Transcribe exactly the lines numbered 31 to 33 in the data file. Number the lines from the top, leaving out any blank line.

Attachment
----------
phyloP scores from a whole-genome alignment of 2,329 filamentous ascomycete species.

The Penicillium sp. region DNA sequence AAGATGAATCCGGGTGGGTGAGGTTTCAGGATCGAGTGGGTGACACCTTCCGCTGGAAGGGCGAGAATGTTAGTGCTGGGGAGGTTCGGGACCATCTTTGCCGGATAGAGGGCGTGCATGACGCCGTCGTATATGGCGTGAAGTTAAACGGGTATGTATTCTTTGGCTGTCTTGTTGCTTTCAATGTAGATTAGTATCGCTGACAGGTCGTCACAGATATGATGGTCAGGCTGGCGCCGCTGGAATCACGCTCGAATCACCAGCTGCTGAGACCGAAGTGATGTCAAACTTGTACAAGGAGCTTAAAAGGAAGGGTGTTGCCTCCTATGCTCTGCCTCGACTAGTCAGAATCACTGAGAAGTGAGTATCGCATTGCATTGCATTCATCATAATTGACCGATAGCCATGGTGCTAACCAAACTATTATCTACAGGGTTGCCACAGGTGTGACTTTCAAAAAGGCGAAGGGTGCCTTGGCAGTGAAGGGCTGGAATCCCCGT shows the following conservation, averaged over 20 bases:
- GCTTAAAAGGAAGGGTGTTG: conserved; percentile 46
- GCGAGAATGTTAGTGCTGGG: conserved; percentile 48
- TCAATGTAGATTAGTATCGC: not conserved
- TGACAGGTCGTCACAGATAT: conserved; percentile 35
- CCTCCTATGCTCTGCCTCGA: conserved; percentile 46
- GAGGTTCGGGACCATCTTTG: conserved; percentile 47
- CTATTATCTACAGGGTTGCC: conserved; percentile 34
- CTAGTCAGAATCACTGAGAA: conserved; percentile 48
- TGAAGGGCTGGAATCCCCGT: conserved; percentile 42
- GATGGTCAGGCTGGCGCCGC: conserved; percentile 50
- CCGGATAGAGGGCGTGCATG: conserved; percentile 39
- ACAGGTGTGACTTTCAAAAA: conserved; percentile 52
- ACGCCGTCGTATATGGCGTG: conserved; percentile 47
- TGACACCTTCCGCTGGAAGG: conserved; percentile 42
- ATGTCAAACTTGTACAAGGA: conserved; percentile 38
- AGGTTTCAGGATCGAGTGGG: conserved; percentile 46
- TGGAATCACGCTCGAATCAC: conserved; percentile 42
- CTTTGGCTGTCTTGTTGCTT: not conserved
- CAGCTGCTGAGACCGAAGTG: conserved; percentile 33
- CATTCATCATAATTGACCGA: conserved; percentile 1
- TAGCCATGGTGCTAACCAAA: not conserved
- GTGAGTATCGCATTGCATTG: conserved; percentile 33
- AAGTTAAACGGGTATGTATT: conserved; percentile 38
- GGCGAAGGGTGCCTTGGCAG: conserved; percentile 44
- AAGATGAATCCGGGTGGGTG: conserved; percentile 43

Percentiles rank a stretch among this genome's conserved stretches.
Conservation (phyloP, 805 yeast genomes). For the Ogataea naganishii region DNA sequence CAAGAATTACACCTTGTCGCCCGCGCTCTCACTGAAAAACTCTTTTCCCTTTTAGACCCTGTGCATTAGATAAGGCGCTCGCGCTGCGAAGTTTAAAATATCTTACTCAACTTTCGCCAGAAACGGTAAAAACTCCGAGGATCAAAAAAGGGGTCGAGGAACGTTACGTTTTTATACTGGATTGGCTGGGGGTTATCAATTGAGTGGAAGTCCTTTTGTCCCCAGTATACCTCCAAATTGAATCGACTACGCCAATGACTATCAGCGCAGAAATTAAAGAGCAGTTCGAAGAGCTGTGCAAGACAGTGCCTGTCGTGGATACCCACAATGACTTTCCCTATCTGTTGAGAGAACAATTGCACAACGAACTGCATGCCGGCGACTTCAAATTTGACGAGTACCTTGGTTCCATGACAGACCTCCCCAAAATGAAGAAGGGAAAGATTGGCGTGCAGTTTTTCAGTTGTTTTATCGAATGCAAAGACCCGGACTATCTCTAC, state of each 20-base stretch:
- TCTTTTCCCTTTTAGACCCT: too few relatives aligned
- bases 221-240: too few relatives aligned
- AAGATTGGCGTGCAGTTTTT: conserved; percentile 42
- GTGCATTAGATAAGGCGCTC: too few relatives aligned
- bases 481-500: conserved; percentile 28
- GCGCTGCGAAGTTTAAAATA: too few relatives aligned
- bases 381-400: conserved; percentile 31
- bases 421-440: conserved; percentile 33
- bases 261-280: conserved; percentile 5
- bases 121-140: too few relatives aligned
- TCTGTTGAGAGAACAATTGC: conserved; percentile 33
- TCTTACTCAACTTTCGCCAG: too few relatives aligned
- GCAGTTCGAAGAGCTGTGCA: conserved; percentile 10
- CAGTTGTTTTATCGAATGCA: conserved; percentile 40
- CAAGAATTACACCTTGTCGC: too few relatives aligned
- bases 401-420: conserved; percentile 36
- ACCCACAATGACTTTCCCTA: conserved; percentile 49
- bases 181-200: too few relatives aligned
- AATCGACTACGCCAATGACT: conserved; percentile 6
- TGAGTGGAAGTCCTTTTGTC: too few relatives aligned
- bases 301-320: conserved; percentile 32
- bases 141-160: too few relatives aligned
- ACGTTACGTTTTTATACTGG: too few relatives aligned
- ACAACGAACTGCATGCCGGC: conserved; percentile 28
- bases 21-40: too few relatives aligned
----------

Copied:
- bases 221-240: too few relatives aligned
- AAGATTGGCGTGCAGTTTTT: conserved; percentile 42
- GTGCATTAGATAAGGCGCTC: too few relatives aligned